off all of the CA spec emissions plumbing.
I recently did the valve adjustments
on my bike. Unfortunately I have the valves with the groove
which the closer shims get hung up on. After sanding/filing
one I decided to make a puller for the closer shims. It works
very well. It's all stainless steel with a machined stainless
steel thumbscrew which can also be turned with a 5/8"
wrench. When the shim is loose, it is trapped inside the puller
for easy removal....
Tip: when pulling parts which
have many different sized screws that must be replaced in
the proper location, get some cardboard and punch undersized
holes in it in the basic bolt pattern. Then just insert the
bolts in the holes as they are removed. Label the "top"
of the pattern and set it aside...
I used"zip ties" to
keep the valves in place with all the shims removed. Worked
like a charm, but getting them cut loose was a bit touchy.
(I used electronics flush cutting side nippers)
FWIW, a valve adjust on this
Desmo was MUCH EASIER than the adjustment on the 750turbo
(shim under bucket, had to pull the cams to change a shim,
reassemble and recheck. repeat as necessary). It's not hard
to do, certainly harder than some bikes, but it's not nearly
what I was expecting after all of the "vodoo" type
things I'd heard...
Update March 2003
Here's a picture of the bike
in it's current configuration.
The exhaust was changed to
high pipes and I just recently finished making the solo
my first time making anything from fiberglass. It uses a
stock seat pan with the rear center section cut out (now
a TRUNK!) and 3/8" neoprene for the seat.
Here's a closer look at it (also
shows the cool gas cap)
BTW, I LOVE THIS SEAT!! It lowered
the seat height by maybe 3 inches, I'm "set in"
better with less weight on my hands and my legs tucked a bit
more. I can really "lay on the tank" if I want.
My nuts aren't slamming into the tank on every bump and expansion
joint. And surprisingly, that 3/8" thick foam pad seems
more comfortable than the stock seat (probably because of
the altered seating more than the actual cushioning)
I also aquired a set of levers
cheap so I could make "three finger" levers. I just
cut off the ends at the break away groove, hammered a bit
more curve into them, sanded the ends on the belt sander,
drilled and beveled some holes, and then finished them off
with a wire wheel on the bench grinder...
Not as cool as a set of CRG
or other $180.00 plus levers, but at $25.00 for the "crash
damaged" levers it's a good option. It works very well
for me as I always like to have a couple fingers guarding
the levers when I ride, and I always keep one or 2 fingers
on the gripswhen using the levers. Now my "grip
fingers" aren't getting smashed when I pull the levers.
Update April 2003
I recently wanted
to get new tires put on and work on the rear suspension. Since
I had the new rubber already I just wanted to take them and
the wheels to get the rubber swapped but I needed a way to
support the bike on stands. I had automotive jack stands and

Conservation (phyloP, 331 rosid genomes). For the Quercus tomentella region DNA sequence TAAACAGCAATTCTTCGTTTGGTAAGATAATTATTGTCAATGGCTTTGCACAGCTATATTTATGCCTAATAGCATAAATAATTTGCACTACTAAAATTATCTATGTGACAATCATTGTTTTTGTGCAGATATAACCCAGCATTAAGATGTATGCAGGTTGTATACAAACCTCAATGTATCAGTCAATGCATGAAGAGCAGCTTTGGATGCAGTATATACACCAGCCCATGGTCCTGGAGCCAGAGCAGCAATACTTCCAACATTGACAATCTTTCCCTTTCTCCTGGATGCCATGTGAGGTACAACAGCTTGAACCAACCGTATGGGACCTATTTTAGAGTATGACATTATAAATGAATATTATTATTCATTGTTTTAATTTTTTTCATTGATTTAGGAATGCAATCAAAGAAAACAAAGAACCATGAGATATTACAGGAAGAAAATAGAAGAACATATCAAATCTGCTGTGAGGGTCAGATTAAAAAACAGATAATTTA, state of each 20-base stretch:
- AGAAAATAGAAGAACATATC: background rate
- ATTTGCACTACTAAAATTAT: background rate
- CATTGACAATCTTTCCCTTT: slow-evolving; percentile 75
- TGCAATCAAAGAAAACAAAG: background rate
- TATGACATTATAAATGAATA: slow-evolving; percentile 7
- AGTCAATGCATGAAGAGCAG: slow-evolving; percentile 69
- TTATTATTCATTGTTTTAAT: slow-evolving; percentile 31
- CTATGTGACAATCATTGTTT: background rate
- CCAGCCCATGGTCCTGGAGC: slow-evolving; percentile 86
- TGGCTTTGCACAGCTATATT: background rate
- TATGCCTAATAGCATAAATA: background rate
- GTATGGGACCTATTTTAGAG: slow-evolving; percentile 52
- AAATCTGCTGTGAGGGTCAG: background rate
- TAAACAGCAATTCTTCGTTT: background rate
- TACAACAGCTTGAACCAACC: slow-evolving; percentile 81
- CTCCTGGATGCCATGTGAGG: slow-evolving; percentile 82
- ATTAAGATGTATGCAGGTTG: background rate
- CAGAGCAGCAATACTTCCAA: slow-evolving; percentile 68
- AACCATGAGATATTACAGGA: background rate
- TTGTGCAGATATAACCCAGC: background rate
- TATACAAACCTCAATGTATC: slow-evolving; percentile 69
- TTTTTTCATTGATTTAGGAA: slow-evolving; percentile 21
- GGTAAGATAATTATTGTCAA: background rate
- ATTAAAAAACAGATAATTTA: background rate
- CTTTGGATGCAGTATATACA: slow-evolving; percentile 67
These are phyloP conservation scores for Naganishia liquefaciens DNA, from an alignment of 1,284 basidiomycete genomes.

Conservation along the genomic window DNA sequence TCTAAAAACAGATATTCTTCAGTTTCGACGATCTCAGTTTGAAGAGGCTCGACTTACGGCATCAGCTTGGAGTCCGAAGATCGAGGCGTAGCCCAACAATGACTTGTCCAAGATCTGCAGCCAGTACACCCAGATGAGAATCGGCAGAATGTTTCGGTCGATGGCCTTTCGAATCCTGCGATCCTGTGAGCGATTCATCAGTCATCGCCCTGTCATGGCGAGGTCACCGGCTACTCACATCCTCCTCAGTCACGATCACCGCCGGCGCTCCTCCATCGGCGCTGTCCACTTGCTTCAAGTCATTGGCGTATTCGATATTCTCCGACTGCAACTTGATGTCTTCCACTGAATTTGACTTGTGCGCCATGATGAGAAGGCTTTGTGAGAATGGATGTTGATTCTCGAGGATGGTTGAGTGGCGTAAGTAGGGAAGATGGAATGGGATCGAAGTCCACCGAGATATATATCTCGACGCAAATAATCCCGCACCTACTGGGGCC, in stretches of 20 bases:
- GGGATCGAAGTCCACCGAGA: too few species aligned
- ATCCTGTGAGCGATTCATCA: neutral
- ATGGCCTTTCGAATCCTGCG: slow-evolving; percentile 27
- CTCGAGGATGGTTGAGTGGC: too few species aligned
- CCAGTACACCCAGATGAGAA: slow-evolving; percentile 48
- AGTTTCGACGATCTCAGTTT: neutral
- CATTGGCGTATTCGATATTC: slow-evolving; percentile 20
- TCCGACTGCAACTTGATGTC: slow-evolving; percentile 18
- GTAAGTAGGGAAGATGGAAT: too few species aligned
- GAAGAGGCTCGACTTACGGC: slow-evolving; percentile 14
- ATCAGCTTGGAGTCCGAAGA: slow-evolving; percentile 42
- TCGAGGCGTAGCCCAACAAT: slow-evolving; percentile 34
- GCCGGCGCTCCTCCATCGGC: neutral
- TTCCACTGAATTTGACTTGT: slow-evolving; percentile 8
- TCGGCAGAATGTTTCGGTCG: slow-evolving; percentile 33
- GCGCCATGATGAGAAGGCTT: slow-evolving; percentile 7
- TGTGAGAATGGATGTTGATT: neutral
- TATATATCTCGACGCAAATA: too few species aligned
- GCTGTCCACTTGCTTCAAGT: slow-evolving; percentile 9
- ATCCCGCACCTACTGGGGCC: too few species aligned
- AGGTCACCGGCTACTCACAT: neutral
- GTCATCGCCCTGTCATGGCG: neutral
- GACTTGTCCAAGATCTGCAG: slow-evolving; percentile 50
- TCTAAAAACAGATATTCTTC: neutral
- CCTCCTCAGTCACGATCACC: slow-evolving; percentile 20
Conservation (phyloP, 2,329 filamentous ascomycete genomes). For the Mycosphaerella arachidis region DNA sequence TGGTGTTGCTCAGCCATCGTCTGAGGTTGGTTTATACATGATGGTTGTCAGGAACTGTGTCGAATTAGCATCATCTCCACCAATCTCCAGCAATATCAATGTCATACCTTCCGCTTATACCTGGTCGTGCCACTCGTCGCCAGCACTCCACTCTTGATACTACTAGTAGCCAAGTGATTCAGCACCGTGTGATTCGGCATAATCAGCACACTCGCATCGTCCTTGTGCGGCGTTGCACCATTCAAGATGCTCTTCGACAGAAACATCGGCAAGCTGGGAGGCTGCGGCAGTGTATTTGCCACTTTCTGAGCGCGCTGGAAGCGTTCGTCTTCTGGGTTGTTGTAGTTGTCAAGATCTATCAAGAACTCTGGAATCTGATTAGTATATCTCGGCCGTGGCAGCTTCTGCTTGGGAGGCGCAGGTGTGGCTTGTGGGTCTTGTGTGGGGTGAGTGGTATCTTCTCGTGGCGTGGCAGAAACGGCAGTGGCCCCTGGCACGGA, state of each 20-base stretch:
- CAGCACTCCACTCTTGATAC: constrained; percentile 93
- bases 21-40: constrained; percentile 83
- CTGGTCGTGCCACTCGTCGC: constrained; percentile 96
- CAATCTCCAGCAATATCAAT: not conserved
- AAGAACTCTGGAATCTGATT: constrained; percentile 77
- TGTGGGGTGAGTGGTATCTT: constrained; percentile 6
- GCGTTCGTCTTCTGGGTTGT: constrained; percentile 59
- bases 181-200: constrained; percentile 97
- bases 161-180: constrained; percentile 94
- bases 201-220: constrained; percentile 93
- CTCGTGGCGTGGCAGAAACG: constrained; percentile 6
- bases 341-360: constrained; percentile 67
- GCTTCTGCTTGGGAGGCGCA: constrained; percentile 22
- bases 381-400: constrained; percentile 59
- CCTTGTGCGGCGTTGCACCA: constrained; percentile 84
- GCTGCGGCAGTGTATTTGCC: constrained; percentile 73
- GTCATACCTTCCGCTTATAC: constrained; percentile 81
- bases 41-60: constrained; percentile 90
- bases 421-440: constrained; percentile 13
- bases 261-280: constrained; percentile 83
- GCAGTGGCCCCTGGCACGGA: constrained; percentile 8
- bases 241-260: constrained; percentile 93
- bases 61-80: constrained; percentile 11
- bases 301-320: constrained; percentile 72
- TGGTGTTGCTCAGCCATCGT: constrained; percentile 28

I've used them before (sliding 1/2" rod thru the swingarm
pivot) and I had a rear stand, but no fork stand. Here's what
I came up with...I drilled holes thru the swingarm stands
pads. I then removed one of the front axle pinch bolts and
bolted the stand to the forks. Works like a charm. And for
a quick lift when using with the wheel and axle in place I
can just use a bolt and nut thru the hole and up into the
fork tube the same as most fork stands work.
Update May 2003
I came across a set of Dyna coils real
cheap so I decided to get them not even knowing if I could
use them (I knew someone else could if I couldn't). The coils
on the later model Ducs are the same as the earlier ones and
the bike benefits from having them replaced with higher performance
coils (as per Chris Kelley at CA Cycleworks).
The mod was pretty simple. I fabricated
two brackets to mount in the stock locations from 1/8"
plate aluminum. The plates offset the coils about 1/8"
off center. (front coil offset forwards, rear coil offset
Here are the plates with the coils installed.
Coils are mounted to the plates with 6x25mm allen bolts and
nylock locknuts(temporary screws are shown in the picture).
The front plate could benefit from having the coil offset
maybe 3/16-1/4 of an inch instead of just 1/8".
At 1/8" offset the coil "just"
hits the ducting. I trimmed it back although the fairing "fit"
without the trimming, just not as easily as I wanted. The
front coil fits in the opening, and the aft coil sits behind
the ducting without interference. A side benefit of this mounting
location is that the coils will get plenty of cooling air
(Dyna recomends 5ohm coils if heat is going to be an issue,
3 ohm for better performance, these are 3ohm)
Only other thing to do is cut off the existing
coil plugs for the pos and neg wires (black/white is negative
on both coils, the colored wires go to the pos coil terminals)
Solder the eyelets to the wires and insulate the connection
with shrink tubing. I just finished the install, so I don't
have much to say about performance, but it does seem like
the bike starts easier and idles smoother quicker than before.
Update July 2003
The $5 filter ring.
I wanted to try an open airbox, but didn't wan't to spend
about $70 on a filter ring not knowing if I'd like it, so
I made one
I bought an 8' lenght of aluminum
trim for 1/4" plywood from the local super hardware for
about $5.00. Outside dimensions are aproximately 5/16"x
I cut nothches in it to make the bends
Then I riveted the ends together with a spacer
I used a dremel to grind retaining grooves for the stock
clips, it's important to keep the grooves aproximately 1/8"
from outside edge so that the clips function correctly. My
first grooves were in the middle and the clips didn't "snap
over" securely. Here's the ring off the bike and you can
see the two sets of grooves (not very pretty ones either...)
Update April 2004
The latest mods not mentioned before
are 14t front sprocket and Rearsets with race shift.
With these rearsets the shift lever mounts directly to
the shaft without intermediate linkages. I also went
with an aftermarket clutch slave, just to try it out.
It really doesn't seem to lighten the pull much.
The bike's hanging
from the ceiling in the garage, well the frame is anyways.
The motor is out and I'm dropping in a set of High
Compression Pistons and a Power Commander. Also a general
cleaning/ upkeep (replacing rusted hardware etc...)
ring for the ducati clutch slave cylinder. EPDM rubber of
much heavier construction, seals much better and rectifies
the leakage/early failure problem.. same part you may have
heard of and can get from a european dealer for 12.00 delivered(the
only other source I know of). $2.00 ea (only
one needed per slave)